A curious thing happened this morning: Formula E published a final list of the official team entries for the fourth season of the all-electric racing series, and Faraday Future was nowhere to be found. The electric car startup joined Formula E last summer as part of a multi-year commercial and technical contract with Dragon Racing, and raced all year with its criss-cross logo adorning the team’s cars. But, according to the series itself, season four will see the “return of the Dragon Racing name minus the Faraday Future branding” when it starts in December.
Reached for comment, a spokesperson for Faraday Future wrote: “We maintain our partnership with Dragon Racing and continue to honor our commitments as evidenced by our testing for season 4 in the past few weeks. We do not have a comment pertaining to the name change.” Furthermore, they wrote, “we will still have a presence at the Formula E races as we continue to support the team as a technical partner, integrating our FF engineers with the Dragon Racing team.” Representatives for Dragon Racing did not respond to multiple requests for comment.
“We do not have a comment pertaining to the name change”
As NESN motorsports reporter Pat McAssey pointed out to me on Twitter, if this truly is the case — that Faraday Future will remain involved on the technical side of things but will see its brand’s presence fade — it’s a unique situation. Half the reason FF got involved with Formula E in the first place, senior VP of research Nick Sampson told me in July, was to promote the company’s existence to an audience that was overwhelmingly likely to be interested in its (eventual) product, the FF91. FF even wanted its presence known in this space so badly that it blanketed the 2016 Long Beach race in its image, paying to be title sponsor for that event before it joined the series.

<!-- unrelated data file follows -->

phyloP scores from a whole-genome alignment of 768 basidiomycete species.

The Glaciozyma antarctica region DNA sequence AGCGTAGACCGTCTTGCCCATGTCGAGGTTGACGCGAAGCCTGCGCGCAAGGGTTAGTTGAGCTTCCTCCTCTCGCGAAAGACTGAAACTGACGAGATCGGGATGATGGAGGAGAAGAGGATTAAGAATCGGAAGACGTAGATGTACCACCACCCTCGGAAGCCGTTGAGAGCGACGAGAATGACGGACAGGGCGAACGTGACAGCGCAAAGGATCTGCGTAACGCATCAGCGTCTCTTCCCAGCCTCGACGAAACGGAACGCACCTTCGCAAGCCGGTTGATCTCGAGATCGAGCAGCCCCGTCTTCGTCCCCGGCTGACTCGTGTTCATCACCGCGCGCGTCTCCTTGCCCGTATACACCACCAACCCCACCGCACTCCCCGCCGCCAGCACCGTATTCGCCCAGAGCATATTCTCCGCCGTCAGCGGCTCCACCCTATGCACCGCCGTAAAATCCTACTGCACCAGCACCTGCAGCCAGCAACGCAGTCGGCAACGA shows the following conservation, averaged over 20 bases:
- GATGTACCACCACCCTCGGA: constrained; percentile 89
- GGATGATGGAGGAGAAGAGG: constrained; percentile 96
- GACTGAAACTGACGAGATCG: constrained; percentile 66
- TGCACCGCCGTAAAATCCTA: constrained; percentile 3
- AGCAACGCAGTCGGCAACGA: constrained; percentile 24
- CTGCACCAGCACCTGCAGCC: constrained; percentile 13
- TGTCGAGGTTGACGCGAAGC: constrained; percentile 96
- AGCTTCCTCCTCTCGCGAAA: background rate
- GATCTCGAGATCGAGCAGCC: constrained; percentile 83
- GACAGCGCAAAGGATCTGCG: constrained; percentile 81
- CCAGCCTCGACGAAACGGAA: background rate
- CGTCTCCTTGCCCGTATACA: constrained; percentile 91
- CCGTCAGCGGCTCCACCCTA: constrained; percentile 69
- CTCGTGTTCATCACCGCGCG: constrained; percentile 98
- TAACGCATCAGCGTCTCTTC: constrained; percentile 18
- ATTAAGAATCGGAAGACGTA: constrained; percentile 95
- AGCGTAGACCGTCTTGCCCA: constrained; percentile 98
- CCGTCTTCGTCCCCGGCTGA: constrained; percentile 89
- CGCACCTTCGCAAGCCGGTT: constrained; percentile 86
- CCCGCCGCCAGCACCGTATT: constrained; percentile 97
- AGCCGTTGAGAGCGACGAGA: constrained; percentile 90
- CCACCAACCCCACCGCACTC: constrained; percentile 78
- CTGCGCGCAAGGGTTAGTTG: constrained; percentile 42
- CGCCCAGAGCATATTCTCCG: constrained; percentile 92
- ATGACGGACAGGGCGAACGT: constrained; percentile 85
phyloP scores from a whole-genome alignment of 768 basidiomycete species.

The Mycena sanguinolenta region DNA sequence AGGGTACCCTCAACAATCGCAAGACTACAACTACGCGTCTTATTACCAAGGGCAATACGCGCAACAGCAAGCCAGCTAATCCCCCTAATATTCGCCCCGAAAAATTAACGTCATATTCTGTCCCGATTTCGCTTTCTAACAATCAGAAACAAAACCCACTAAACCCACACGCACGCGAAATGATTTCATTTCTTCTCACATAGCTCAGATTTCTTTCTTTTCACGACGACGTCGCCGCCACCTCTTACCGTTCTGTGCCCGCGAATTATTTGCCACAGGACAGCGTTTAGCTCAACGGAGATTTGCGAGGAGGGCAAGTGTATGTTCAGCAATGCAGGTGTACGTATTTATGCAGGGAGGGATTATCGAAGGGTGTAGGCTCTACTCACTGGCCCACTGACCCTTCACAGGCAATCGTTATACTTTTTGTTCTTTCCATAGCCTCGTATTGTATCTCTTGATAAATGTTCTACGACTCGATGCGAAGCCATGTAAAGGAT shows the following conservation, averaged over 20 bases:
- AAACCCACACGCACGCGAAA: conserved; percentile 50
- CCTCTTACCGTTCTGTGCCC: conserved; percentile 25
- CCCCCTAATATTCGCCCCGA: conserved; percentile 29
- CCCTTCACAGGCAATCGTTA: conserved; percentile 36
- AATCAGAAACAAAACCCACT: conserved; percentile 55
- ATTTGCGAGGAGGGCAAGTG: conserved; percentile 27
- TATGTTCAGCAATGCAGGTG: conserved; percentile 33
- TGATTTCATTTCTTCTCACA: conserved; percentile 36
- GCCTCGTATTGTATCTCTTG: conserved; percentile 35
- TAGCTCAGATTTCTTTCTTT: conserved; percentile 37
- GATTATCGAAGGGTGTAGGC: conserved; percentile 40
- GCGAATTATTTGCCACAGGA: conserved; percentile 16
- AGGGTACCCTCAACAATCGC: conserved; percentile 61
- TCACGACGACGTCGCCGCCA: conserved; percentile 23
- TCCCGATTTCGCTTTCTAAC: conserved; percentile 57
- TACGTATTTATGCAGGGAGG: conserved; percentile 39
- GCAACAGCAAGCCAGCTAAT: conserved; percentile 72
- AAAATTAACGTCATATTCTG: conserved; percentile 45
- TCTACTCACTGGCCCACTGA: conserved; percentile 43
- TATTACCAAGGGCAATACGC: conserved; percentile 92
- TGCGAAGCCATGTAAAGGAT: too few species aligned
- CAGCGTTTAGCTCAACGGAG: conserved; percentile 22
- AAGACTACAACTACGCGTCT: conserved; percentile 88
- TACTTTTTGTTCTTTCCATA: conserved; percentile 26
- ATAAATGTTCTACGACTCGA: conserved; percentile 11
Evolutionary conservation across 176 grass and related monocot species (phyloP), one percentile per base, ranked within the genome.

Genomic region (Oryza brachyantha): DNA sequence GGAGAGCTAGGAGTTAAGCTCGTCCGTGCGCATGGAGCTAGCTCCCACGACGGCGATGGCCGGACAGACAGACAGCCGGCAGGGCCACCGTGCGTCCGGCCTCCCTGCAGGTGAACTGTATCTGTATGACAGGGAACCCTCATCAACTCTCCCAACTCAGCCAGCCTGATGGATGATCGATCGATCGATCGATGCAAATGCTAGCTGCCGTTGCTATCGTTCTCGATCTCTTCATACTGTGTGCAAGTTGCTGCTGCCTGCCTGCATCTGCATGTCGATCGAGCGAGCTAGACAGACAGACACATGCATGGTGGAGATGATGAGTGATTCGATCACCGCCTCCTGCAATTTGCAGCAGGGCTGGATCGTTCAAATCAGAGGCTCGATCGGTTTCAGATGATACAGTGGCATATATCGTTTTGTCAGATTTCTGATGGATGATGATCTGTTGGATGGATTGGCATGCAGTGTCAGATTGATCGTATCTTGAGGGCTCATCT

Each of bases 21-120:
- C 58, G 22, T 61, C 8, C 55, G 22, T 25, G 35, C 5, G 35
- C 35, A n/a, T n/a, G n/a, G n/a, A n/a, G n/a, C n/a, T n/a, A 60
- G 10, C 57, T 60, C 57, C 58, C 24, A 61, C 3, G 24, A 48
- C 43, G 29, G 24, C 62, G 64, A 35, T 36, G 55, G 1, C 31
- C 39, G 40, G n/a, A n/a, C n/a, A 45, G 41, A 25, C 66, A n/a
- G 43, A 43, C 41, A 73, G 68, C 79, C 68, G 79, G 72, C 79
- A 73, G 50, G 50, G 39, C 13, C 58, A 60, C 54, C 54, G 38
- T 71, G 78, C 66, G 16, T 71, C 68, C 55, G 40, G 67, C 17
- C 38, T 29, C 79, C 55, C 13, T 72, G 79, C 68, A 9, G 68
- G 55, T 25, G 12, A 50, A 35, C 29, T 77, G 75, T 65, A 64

The other half of that equation is that Formula E is becoming a premier proving ground for electric drivetrain technology. After all, this is why major manufacturers with a desire to develop electric cars, like Audi, BMW, Jaguar, Renault, and Mahindra, have already been involved in the series, and why Mercedes-Benz and Porsche are on the way.
It sounds like FF will still be able to accomplish that second goal as long as it’s still paying engineers to work with the Dragon Racing team. But it’s hard to not see this as a prelude to the company’s complete exit from the series. Earlier this month, I reported that FF was considering cutting the Formula E (and Pikes Peak) program in an effort to save cash — something the company at-large desperately needs right now. And on top of that, FF’s head of motorsport recently left the company in July. Dragon Racing, one source told me, has even been keeping an eye on other potential incoming manufacturers, should FF leave.
The motorsports program, and Formula E particularly, has become a source of pride for FF’s employees, people close to the company say. So leaving the series completely would be a blow to morale. But even if FF doesn’t leave, a reduced role in Formula E could have the same effect.